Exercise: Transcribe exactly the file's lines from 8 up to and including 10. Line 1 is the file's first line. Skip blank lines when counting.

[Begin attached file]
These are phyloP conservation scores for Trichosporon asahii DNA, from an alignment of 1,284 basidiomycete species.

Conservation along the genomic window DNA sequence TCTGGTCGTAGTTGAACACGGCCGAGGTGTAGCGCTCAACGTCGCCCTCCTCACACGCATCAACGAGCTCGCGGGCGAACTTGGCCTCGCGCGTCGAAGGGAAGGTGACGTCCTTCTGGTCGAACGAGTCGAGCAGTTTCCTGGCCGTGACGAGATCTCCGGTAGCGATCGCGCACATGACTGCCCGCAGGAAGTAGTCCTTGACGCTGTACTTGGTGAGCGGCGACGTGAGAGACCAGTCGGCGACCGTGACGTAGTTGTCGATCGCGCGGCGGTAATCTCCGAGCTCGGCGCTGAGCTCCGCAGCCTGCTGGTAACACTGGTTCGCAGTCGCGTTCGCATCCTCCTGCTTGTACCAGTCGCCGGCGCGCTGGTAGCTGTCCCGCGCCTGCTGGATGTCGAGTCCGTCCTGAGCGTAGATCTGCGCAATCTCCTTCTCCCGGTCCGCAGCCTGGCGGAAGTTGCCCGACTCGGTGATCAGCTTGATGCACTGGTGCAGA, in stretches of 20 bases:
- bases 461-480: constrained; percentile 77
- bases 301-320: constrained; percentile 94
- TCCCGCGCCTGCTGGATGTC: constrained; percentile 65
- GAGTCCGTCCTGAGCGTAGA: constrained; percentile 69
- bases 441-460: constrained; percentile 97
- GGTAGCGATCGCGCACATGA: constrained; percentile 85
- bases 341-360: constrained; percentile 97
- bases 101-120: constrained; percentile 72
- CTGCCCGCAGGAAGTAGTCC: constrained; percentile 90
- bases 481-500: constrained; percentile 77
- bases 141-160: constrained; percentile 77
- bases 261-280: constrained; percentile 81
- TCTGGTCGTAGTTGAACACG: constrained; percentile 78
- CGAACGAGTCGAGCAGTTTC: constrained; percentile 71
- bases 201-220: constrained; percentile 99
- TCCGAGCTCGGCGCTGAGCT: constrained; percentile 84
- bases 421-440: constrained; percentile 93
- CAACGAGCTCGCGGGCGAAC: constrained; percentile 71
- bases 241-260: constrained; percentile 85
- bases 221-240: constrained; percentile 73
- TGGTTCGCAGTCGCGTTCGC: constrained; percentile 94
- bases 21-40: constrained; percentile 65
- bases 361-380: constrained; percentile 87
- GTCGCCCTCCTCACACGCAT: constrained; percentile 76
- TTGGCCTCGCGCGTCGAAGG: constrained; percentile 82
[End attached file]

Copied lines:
- GGTAGCGATCGCGCACATGA: constrained; percentile 85
- bases 341-360: constrained; percentile 97
- bases 101-120: constrained; percentile 72